'Silver' Fish: Stanton, Ozuna net 'Sluggers'

Two Award winners in same year a club first for Marlins

'Silver' Fish: Stanton, Ozuna net 'Sluggers'

MIAMI -- When it comes to pure power, Giancarlo Stanton is in a class by himself. But in terms of the Louisville Slugger Silver Slugger Awards announced Thursday night, the All-Star right fielder is joined by one of his teammates.

For the first time in franchise history, the Marlins have two Silver Slugger Award winners in the same year -- Stanton and Marcell Ozuna. The announcement was made on MLB Network.

Both were All-Stars and centerpieces on one of the most productive outfields in the game. Stanton paced the Major Leagues in home runs with 59 and RBIs with 132. Ozuna posted some big numbers of his own, belting 37 homers and driving in 124 runs.

It is Stanton's second Silver Slugger, with the other coming in 2014 when he paced the NL with 37 home runs. Ozuna was one of eight players on Thursday to receive the award for the first time.

Ozuna wins Silver Slugger

For Stanton, it was another day to receive a prestigious honor. On Wednesday, the four-time All-Star received the Players Choice Award for Outstanding Player in the NL. On Tuesday, Stanton was a finalist for the Gold Glove Award among right fielders, but the nod went to Jason Heyward of the Cubs.

At the World Series, Stanton won the Hank Aaron Award for the NL.

"I think staying healthy, and having a game plan," Marlins assistant hitting coach Frank Menechino said of Stanton's success. "He wasn't thinking about mechanics anymore. He was thinking about pitch to pitch. That's a huge relief for him. He's not worrying about his hands. He didn't go into those two-week slumps where he was totally lost."

Silver Slugger Awards all-time winners

There could be another big prize left for Stanton, who is a finalist for NL MVP as voted by the Baseball Writers' Association of America, which will be revealed on Nov. 16.

After three straight injury-plagued seasons, Stanton showed what he can do when he stays on the field. He appeared in a career-high 159 games, and he turned in one of the top home run performances in MLB history.

The 59 home runs are the most in the Majors since Barry Bonds set the record with 73 in 2001. Sammy Sosa added 64 in the same season.

Stanton's home run total was 20 more than the next challenger in the NL. Cody Bellinger of the Dodgers finished with 39.

Stanton's slash line was .281/.376/.631, and he scored 123 runs.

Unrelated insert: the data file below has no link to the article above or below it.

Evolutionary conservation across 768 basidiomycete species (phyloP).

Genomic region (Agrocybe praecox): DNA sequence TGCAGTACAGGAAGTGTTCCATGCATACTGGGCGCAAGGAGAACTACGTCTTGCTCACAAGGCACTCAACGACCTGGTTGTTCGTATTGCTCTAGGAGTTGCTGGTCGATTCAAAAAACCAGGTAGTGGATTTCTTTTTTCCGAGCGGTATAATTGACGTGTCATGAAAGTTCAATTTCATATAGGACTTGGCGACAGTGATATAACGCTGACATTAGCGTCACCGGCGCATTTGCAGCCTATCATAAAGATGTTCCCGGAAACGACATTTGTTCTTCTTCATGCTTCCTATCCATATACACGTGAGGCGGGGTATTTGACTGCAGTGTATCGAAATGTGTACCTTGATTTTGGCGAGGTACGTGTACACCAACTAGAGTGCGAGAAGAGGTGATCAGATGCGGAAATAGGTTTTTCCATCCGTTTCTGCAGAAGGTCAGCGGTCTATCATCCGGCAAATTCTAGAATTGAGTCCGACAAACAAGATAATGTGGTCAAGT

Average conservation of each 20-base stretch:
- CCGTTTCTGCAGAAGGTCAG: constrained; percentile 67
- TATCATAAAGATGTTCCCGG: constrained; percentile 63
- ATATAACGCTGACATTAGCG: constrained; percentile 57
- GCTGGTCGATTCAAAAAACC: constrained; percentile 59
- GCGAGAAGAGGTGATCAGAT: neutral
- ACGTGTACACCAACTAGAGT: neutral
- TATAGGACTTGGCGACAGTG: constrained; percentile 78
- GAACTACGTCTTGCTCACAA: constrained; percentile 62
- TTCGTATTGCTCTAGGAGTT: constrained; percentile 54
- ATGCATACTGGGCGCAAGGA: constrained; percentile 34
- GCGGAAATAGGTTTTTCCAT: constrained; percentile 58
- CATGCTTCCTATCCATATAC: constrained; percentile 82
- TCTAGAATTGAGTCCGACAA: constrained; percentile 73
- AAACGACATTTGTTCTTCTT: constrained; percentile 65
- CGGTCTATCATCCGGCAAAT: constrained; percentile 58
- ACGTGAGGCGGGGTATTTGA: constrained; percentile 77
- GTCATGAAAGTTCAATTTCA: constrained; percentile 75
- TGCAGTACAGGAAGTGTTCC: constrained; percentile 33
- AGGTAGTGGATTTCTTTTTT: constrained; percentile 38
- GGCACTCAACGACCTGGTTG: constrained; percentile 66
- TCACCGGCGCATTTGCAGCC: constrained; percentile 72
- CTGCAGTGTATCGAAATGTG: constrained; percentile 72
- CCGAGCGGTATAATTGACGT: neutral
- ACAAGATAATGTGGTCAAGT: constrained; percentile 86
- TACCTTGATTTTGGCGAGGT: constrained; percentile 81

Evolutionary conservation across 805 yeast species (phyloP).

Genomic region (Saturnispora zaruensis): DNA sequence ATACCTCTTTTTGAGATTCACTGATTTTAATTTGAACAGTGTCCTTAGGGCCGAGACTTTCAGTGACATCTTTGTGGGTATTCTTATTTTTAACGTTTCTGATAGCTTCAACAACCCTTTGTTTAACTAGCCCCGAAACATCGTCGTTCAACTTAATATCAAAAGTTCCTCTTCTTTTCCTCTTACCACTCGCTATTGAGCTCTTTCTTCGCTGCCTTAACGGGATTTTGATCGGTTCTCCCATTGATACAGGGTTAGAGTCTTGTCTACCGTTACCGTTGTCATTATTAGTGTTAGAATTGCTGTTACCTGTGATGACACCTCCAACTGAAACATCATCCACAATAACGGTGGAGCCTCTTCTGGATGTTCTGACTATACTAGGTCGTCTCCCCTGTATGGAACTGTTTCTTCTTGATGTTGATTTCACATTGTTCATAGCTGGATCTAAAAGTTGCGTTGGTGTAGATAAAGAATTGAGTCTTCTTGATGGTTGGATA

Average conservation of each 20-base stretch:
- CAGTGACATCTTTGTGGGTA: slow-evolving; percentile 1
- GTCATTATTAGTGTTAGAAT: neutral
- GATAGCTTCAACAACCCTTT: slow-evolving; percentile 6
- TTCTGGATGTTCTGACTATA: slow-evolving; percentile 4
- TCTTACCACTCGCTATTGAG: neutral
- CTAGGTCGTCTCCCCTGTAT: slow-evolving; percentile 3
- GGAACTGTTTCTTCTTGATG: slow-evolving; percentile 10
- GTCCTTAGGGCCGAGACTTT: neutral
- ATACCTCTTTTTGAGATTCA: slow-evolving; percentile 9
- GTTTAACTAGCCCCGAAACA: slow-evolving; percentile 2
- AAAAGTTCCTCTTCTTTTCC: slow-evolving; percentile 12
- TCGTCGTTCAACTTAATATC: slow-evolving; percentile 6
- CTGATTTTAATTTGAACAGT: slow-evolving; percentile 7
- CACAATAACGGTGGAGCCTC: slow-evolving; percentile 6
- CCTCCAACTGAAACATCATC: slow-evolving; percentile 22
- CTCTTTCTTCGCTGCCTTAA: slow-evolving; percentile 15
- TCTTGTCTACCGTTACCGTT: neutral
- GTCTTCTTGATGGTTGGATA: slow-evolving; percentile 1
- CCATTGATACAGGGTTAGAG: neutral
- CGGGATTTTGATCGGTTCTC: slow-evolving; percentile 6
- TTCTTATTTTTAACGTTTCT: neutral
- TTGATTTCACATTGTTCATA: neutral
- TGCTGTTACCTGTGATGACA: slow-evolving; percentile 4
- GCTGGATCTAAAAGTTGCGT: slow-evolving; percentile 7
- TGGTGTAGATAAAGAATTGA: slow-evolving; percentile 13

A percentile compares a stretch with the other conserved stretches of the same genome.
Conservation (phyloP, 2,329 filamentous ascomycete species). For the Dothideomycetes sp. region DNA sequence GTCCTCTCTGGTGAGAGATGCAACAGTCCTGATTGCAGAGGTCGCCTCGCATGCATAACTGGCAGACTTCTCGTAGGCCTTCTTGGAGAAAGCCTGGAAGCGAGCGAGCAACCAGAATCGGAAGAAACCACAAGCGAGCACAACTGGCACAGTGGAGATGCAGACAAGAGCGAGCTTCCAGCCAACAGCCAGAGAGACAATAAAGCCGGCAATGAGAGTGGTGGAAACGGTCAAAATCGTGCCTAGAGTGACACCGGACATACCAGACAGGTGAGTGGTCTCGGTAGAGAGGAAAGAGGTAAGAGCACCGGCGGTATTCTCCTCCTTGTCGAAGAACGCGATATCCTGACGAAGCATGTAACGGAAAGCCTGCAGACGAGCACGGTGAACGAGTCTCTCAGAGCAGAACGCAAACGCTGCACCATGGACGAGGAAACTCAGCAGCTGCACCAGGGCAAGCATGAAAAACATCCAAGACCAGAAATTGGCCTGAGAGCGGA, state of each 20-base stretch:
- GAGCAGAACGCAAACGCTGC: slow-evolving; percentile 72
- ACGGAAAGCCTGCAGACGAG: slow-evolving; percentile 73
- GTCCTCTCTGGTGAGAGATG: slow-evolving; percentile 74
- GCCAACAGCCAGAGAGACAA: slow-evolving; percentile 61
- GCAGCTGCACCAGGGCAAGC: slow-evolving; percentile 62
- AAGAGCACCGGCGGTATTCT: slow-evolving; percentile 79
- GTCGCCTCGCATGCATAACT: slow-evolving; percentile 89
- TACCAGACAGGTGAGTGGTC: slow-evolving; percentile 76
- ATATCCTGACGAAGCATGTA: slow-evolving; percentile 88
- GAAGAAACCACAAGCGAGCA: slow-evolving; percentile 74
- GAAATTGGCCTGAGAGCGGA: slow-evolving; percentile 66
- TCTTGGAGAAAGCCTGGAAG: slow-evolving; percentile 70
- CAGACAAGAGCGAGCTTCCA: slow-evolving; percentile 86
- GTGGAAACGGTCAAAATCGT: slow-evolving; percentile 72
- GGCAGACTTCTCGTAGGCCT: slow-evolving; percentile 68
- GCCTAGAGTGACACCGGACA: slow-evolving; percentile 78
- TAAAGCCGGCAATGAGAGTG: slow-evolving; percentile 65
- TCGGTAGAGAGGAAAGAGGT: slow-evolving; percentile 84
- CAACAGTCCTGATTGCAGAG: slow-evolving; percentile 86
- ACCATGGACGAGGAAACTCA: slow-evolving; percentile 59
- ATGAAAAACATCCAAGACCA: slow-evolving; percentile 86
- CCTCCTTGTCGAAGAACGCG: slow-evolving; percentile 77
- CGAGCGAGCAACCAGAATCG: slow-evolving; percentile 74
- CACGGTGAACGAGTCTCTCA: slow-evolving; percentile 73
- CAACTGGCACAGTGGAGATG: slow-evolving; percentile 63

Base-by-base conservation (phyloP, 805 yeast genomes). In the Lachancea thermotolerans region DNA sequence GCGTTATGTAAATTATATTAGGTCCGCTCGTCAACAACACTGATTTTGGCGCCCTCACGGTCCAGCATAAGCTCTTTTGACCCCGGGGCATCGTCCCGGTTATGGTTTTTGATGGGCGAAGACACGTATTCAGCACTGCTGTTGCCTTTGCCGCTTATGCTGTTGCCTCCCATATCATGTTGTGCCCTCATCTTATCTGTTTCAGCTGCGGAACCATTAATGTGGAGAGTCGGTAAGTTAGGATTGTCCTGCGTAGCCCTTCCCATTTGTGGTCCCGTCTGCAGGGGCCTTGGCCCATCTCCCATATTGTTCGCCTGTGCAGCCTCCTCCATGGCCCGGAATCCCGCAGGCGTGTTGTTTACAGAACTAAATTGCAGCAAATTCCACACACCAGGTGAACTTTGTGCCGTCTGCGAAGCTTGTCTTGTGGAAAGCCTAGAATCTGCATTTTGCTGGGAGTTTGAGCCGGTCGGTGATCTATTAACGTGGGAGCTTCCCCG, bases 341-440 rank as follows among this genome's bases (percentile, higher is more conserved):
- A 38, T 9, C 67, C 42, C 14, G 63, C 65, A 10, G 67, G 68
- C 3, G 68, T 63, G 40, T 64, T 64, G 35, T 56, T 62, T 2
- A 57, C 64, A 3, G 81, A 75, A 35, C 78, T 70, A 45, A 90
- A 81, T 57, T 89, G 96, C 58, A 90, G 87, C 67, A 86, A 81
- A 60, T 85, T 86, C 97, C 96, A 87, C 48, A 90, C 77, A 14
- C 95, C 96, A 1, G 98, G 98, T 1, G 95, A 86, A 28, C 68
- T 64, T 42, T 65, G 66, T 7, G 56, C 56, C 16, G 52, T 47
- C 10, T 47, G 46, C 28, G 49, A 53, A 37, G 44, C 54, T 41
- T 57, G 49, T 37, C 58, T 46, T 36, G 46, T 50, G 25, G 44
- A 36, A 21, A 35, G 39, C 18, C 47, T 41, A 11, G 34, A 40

The big power jumped out on the Statcast™ leader boards. Stanton had the hardest hit tracked by Statcast™ this season, a single off Atlanta's Max Fried in the final game of the regular season that was 122.2 mph.

Of his 59 homers, Statcast™ projected 34 of them at an exit speed of more than 110 mph. The next closest was Yankees slugger Aaron Judge with 25. The dropoff to third was Texas' Joey Gallo with 17.

Statcast™ projected Stanton's longest home run at 477 feet, which came Aug. 4 off R.A. Dickey of the Braves.

Statcast: Stanton's 477-ft. shot

The Silver Slugger was Ozuna's second major award this offseason. On Tuesday, he had another first, receiving the Gold Glove for NL left fielders.

Complete 2017 Awards coverage

A two-time All-Star, Ozuna had a career year, with a slash line of .312/.376/.548.

Ozuna was tied for third in the NL with Colorado's Charlie Blackmon and Nolan Arenado in home runs. And he was third in the Majors in RBIs.

Before this year, Preston Wilson held the Marlins' season RBI mark with 121 in 2000.

Ozuna showed plenty of power himself, with seven home runs with exit speeds greater than 110 mph. Statcast™ tracked his longest home run at 468 feet, which hit a banner hanging from the roof at Tampa Bay on May 3.

Statcast: Ozuna's 468-ft. HR

"Marcell Ozuna is really a keep-it-simple-guy," Menechino said. "He doesn't get too in-depth. He didn't worry about anything. He hits off the fastball. He still has his moments where he changes things and does some crazy things. But overall, it's just his talent. He's comfortable. He's relaxed, does his work. He has a good routine, and he loves to play. He goes out there and competes every day."

Joe Frisaro has covered the Marlins for MLB.com since 2002. Follow him on Twitter @JoeFrisaro and listen to his podcast. This story was not subject to the approval of Major League Baseball or its clubs.